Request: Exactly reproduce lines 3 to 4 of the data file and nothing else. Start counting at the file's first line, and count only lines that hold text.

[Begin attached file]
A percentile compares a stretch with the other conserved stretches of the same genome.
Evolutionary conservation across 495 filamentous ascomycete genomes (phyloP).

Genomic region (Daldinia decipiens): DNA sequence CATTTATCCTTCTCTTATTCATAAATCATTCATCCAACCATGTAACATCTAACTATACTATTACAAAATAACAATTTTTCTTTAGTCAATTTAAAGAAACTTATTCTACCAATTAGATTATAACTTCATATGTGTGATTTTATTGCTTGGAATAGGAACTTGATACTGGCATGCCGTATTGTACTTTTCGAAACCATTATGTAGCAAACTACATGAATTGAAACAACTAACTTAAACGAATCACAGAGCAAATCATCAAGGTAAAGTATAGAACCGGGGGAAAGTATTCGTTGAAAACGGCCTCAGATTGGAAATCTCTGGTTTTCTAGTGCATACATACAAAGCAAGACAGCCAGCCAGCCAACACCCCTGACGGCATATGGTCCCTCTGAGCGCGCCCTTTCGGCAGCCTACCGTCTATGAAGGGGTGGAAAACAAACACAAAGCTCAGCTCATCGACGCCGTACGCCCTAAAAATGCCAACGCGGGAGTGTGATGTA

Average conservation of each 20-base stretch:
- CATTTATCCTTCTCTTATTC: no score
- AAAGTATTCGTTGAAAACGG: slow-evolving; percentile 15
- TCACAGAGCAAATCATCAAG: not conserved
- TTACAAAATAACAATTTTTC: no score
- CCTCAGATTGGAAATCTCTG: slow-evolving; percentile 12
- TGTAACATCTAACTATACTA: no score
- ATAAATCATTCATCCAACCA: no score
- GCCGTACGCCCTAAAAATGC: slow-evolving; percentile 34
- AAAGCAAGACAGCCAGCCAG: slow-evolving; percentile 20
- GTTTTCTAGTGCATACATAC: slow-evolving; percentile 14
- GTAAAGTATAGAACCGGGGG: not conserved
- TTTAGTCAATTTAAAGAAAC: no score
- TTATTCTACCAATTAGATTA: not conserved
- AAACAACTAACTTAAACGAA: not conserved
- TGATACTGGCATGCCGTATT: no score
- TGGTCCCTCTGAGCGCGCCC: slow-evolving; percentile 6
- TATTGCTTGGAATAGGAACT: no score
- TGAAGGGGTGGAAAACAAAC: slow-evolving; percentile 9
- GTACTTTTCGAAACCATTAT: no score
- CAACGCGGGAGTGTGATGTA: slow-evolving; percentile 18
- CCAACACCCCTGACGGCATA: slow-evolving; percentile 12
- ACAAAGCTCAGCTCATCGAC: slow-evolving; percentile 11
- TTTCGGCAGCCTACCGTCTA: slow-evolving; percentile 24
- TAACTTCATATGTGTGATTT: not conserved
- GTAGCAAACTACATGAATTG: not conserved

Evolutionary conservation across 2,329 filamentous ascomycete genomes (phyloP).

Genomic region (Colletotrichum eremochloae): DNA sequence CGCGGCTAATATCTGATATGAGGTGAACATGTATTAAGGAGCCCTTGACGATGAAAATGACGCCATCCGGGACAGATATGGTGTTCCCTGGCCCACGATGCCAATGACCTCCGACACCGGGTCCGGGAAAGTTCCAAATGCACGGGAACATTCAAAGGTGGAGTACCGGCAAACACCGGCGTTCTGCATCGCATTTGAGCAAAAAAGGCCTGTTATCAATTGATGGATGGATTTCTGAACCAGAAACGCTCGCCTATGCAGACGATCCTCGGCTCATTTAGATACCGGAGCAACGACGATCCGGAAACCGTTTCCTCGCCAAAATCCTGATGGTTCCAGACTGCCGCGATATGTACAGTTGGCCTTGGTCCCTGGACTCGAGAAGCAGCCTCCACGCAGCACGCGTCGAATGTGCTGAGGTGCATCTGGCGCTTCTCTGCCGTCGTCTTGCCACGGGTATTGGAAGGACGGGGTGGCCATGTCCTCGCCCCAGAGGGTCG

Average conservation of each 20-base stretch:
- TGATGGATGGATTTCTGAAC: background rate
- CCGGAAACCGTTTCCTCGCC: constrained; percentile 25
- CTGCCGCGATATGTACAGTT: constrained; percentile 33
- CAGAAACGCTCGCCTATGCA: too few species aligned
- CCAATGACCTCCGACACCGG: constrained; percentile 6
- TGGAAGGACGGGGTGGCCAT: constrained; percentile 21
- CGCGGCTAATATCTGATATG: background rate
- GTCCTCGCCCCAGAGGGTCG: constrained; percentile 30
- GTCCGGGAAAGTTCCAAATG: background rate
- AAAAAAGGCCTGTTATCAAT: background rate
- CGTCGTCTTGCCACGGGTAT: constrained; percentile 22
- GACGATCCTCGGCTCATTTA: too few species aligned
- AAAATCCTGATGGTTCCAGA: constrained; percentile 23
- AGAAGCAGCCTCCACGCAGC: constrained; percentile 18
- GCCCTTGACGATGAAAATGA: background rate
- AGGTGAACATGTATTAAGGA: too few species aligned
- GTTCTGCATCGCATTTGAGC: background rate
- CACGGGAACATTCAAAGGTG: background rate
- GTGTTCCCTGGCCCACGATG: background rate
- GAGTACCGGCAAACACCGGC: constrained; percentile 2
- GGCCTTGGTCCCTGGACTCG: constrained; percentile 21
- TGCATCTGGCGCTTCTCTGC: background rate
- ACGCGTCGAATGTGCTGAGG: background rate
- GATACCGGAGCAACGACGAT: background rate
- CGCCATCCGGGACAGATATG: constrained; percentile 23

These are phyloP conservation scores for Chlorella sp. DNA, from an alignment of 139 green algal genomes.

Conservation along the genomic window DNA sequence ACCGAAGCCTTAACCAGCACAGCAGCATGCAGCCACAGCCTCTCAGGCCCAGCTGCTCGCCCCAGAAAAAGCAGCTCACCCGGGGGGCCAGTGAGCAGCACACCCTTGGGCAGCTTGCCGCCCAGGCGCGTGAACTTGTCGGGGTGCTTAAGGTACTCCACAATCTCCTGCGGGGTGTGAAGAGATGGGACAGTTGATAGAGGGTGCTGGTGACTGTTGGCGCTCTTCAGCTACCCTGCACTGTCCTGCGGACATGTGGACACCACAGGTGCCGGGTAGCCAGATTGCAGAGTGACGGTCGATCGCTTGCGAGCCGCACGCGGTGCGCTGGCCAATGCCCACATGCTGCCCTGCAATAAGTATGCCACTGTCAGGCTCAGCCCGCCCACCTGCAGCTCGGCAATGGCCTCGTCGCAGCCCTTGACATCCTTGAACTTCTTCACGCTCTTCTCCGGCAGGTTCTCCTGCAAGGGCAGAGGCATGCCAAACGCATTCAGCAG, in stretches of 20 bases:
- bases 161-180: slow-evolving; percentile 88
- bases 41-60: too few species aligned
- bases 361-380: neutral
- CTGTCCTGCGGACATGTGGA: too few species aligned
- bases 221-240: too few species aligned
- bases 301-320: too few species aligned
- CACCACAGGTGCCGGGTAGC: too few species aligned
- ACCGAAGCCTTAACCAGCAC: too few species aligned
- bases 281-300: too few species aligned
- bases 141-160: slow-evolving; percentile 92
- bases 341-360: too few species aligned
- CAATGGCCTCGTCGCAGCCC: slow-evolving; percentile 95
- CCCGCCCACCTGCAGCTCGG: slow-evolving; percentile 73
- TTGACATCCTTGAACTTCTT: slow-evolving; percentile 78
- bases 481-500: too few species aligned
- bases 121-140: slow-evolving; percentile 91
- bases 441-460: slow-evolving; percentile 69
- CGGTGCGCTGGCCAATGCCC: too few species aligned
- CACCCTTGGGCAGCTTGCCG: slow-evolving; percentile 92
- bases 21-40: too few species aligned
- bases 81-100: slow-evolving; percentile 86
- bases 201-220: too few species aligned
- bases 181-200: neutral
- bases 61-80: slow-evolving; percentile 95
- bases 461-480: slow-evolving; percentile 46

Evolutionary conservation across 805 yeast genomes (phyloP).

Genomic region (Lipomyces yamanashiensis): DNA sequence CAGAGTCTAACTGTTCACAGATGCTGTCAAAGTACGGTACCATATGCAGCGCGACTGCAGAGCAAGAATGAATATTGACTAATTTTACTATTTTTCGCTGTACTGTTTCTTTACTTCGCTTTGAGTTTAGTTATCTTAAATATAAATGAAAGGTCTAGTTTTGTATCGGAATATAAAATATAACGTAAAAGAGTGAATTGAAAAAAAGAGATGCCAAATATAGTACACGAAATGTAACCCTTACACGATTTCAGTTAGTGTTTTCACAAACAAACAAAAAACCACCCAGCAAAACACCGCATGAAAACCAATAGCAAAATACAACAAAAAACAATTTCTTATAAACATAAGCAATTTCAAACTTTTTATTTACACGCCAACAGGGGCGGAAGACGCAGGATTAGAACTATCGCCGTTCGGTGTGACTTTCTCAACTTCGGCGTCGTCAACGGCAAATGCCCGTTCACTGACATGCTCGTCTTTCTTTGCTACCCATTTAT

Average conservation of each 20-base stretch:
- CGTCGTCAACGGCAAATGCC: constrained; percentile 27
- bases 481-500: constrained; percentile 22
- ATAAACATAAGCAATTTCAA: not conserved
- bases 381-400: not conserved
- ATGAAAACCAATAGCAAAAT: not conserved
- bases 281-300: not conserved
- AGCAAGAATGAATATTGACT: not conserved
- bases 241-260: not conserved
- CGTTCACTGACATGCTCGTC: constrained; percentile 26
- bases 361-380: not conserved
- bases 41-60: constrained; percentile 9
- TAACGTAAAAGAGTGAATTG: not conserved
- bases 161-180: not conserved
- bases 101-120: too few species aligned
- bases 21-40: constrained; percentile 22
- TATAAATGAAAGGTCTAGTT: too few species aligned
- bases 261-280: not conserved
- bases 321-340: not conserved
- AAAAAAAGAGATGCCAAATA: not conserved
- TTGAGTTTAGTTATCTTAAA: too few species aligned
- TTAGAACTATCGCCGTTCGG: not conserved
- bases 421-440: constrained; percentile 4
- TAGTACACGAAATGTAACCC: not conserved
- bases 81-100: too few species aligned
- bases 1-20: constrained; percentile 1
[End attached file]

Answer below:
Genomic region (Daldinia decipiens): DNA sequence CATTTATCCTTCTCTTATTCATAAATCATTCATCCAACCATGTAACATCTAACTATACTATTACAAAATAACAATTTTTCTTTAGTCAATTTAAAGAAACTTATTCTACCAATTAGATTATAACTTCATATGTGTGATTTTATTGCTTGGAATAGGAACTTGATACTGGCATGCCGTATTGTACTTTTCGAAACCATTATGTAGCAAACTACATGAATTGAAACAACTAACTTAAACGAATCACAGAGCAAATCATCAAGGTAAAGTATAGAACCGGGGGAAAGTATTCGTTGAAAACGGCCTCAGATTGGAAATCTCTGGTTTTCTAGTGCATACATACAAAGCAAGACAGCCAGCCAGCCAACACCCCTGACGGCATATGGTCCCTCTGAGCGCGCCCTTTCGGCAGCCTACCGTCTATGAAGGGGTGGAAAACAAACACAAAGCTCAGCTCATCGACGCCGTACGCCCTAAAAATGCCAACGCGGGAGTGTGATGTA

Average conservation of each 20-base stretch: